Develop a strategy to methodically work through the changes of Johnny Cash’s classic jam.
• Put a simple country twist on a 12-bar blues.
• Create honky-tonk motifs over chord changes.
• Develop your CAGED vocabulary.
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When learning any genre of music, it makes sense to master as much of the repertoire as possible. This will prepare you for the songs that are likely to be called on jam nights with other players. Jazz musicians are all over this concept. Show up to a jam session and you’re likely to encounter players who have memorized dozens of standards, such as “Autumn Leaves,” “Misty,” and “All the Things You Are.” When these tunes are called out, you’d better be ready to play them.
Blues musicians have it slightly easier since the 12-bar blues form is so ubiquitous. Often bandleaders might just call out the key and count it off. In this lesson, we’ll focus on a country standard, “Folsom Prison Blues.” As implied by the title, the form is basically a 12-bar blues, but we’ll add a country twist.
Johnny Cash’s At Folsom Prisonis one of the most iconic live albums ever. Although Cash originally recorded the album’s title song in 1955, this version from Cash’s 1968 visit to the California maximum-security facility has become the definitive one. Luther Perkins’ twangy solo has become a standard, too.
Here’s an example of a basic 12-bar blues:
In Cash’s version, you’ll notice that the only difference is that you’re staying on the V chord in measure 10, rather than going down to the IV.
In Ex. 1, I’ve written a simple rhythm guitar riff the way someone like Roy Clark might play the song. Hold each chord shape and then pick the strings required using the picking pattern displayed. The key here is not simply remembering whereto put your fingers, but the soundof the progression.
The next phrase (Ex. 2) focuses on outlining a melody with diatonic thirds based around each chord change. In measure one, I’m visualizing an “A” CAGED shape at the 7th fret and connecting the double-stop on the 3rd and 2nd strings up to the double-stop found in the “E” shape at the 12th fret.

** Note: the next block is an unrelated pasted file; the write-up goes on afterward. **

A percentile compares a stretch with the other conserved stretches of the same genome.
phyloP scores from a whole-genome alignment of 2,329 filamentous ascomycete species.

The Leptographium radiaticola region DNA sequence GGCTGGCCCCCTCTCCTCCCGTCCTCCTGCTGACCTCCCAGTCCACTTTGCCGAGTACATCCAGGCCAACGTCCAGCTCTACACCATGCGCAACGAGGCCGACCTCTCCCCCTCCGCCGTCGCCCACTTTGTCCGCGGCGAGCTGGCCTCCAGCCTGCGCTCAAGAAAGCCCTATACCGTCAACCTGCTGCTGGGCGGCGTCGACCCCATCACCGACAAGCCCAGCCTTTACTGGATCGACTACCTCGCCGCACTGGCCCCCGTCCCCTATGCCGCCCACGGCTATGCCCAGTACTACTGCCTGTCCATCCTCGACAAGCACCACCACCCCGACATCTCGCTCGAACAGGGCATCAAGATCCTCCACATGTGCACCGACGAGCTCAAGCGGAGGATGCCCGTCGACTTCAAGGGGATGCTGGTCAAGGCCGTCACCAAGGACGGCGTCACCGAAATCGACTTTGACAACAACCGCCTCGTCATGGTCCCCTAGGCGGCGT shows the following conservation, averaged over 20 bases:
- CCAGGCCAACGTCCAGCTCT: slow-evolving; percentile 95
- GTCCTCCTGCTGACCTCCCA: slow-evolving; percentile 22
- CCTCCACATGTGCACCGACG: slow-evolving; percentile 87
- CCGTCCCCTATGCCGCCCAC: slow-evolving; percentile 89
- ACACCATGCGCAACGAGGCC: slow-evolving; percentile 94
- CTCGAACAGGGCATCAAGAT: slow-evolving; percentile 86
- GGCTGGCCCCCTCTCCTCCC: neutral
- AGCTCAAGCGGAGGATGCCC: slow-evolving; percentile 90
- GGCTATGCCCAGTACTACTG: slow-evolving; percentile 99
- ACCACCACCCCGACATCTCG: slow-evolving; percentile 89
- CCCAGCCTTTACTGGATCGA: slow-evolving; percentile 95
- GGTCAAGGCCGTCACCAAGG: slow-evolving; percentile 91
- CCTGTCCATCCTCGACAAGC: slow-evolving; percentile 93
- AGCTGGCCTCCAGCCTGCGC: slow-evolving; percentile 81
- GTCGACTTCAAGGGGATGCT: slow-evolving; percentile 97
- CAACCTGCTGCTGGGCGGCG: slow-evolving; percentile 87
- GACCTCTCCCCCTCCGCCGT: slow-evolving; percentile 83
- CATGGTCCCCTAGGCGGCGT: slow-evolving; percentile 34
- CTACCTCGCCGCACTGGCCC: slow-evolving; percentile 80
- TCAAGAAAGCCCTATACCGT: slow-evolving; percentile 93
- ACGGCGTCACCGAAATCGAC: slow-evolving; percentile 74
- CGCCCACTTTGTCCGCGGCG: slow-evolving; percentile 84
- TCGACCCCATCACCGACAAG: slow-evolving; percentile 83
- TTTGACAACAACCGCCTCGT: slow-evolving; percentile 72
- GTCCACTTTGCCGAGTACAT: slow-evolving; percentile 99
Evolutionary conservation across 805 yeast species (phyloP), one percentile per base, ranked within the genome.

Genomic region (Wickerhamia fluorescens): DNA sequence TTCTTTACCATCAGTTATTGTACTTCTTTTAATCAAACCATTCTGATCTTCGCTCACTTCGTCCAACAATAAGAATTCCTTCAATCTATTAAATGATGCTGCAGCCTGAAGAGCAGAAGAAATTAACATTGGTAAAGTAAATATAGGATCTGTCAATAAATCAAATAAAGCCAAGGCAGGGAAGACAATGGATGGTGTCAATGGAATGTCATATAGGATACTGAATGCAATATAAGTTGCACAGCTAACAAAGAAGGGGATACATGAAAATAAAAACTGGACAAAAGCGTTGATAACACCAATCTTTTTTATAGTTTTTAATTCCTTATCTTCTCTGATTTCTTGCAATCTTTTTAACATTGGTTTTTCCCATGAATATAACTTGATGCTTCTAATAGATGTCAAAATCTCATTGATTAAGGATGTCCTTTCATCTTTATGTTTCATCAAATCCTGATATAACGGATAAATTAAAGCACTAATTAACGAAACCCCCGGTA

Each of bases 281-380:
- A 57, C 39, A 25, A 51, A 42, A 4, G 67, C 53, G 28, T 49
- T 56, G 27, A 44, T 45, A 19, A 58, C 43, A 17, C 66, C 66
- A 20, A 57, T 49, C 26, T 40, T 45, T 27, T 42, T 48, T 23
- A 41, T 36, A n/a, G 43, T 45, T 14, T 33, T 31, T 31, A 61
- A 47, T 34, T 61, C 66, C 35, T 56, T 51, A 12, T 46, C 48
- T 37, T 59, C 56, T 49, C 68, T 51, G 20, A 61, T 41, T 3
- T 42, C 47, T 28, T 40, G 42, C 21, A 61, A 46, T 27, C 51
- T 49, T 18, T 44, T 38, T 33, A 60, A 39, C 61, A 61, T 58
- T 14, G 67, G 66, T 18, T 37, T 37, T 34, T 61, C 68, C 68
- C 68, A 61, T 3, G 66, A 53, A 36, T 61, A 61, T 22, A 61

Thirds are an essential part of country lead guitar. Below, I’ve visually outlined how the double-stops in the first measure fit between the “A” and “E” CAGED shapes. Of course, all CAGED shapes can be transposed to other keys, so make sure you put the work in!
Ex. 3 uses notes of a hybrid scale, where we add the b3 to a major pentatonic shape. In E, that would be E–F#–G–G#–B–C#, or 1–2–3–b3–5–6. I’ve played a simple country cliché over the E chord, and then moved this same lick up to each chord to outline the changes. This approach of dealing with each chord as its own musical event creates a more authentic country sound than taking one scale and playing it over a selection of chords.
Ex. 4 expands on the previous idea: Here we play the same basic cliché lick from the previous example, but now add some melodic embellishment in alternating measures. The lick in measures one and two fits around a “C” shape barre chord, while the licks over the A and B7 chord fit around an “E” shape barre chord. It’s important to get a grip on this idea, as it will allow you to play licks quickly in any key.
Ex. 5 features the same licks as in the previous example but switches up where you play them. So, instead of starting with the “C” shape, as in the previous example, Ex. 5 launches into the lick around the “E” shape at the 12th fret.
When the chord changes to A, this time we play the lick based around the “C” shape, but higher up the neck to outline an A major chord in the 9th position. (Contrast this to the previous example, where we used the “C” shape to outline E major in the 4th position.) When it’s time to outline B7, we shift the same “C” shape idea up two frets.
A full solo covering multiple positions,Ex. 6 is almost exclusively built on the notes of the hybrid scale we mentioned earlier. Measure one plays around an “A” shape before using some diatonic sixth intervals to shift down the neck in measure two.
Measure three continues the E chord, but now in the “C” shape, which transitions down to the open “E” position in measure four. Measures five starts in the open “A” position; we then work our way up to the “E” shape barre chord at the 5th fret in measure six.
Measures seven and eight outline an E chord in the “C” shape, again shifting down to the “E” position in the next measure. When the B7 chord hits, I play a repeating motif around the “A” shape that resolves to the “E” position in the 10th measure.
There’s no denying this example will take time to get up to speed, but don’t give up, as it’s more than possible. The real focus here should be how fluidly you can use these CAGED positions. In fact, when this starts making sense, you should be able to play each of these licks on any chord.